PHOENIX — Republicans in the Arizona Senate voted Thursday to impose new rules in charter schools over the objections of Democrats who said the legislation doesn't do enough to end problems.
The legislation was prompted by news reports about instances of charter operators enriching themselves, falling short academically or failing financially.
Democrats said the legislation was written by the charter industry and gives the false impression that the Legislature has resolved problems with charter schools.
"This is just so frustrating," said Sen. Andrea Dalessandro, a Democrat from Green Valley. "It is merely an illusion of doing something. It has no teeth in it, and I think we're just disappointing the voters that have asked us to do reform."
Sen. Kate Brophy McGee disagreed, acknowledging the bill "does not solve every problem in the charter spectrum" but saying it's a compromise that makes improvements. The Legislature can't go too far in erasing the flexibility that defines charters, she said.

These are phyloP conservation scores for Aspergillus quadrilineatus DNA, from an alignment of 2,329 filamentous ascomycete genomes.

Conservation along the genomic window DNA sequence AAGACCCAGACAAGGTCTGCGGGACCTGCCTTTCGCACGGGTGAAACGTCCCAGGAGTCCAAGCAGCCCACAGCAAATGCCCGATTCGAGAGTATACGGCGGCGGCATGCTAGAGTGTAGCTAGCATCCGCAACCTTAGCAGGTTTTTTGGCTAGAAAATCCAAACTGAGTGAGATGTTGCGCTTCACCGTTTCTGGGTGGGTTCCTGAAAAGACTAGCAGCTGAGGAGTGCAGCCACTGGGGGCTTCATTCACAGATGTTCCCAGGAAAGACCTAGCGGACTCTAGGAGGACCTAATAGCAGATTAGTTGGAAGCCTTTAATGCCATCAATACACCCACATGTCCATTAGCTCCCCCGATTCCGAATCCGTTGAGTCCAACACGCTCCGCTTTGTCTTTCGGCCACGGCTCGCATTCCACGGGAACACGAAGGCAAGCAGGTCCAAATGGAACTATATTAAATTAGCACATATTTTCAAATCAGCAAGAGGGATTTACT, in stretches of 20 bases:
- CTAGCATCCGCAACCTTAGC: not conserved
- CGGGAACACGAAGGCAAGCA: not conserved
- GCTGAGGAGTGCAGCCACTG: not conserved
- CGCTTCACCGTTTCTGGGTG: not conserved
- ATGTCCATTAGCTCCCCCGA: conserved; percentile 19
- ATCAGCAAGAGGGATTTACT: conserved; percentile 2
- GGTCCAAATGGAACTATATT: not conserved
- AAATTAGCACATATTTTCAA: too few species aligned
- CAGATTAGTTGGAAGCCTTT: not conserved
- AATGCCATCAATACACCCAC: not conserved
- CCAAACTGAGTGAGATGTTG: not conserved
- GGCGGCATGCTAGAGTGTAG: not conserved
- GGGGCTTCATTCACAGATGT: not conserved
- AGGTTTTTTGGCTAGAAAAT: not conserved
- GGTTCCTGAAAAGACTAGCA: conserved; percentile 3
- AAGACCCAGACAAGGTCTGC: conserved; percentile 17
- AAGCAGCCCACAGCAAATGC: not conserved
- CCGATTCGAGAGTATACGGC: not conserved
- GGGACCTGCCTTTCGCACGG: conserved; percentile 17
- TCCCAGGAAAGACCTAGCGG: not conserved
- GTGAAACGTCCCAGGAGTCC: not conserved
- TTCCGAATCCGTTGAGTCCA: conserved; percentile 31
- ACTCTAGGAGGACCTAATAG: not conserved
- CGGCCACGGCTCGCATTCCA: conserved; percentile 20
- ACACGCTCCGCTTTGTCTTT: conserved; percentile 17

"We need to preserve school choice," said Brophy McGee, a Phoenix Republican who sponsored the legislation.
Brophy McGee's bill would limit the number of family members that can serve on a charter board and require disclosure of contracts with companies owned by board members. It also would give the attorney general more authority to investigate questionable purchasing decisions.
Sen. Eddie Farnsworth, a Gilbert Republican who made millions selling his for-profit charter school to a nonprofit organization, said the legislation was not needed, though he voted for it anyway.
He said he and other charter operators are the victims of anti-charter activists who want to impose their agenda.
He said critics misunderstand the point of charters, which he says is that they not be governed like district schools.
"I don't think this bill is necessary because I don't think there are major broken issues with charter schools," Farnsworth said.
He lashed out at The Arizona Republic, which has reported aggressively on the charter industry and Farnsworth's nonprofit conversion.
Democrats tried unsuccessfully Wednesday to put additional restrictions into the legislation, including a ban on new for-profit charters and a limit on the amount of money that can go to a so-called charter management organization.
Critics say some charter operators have issued no-bid management contracts to companies they own.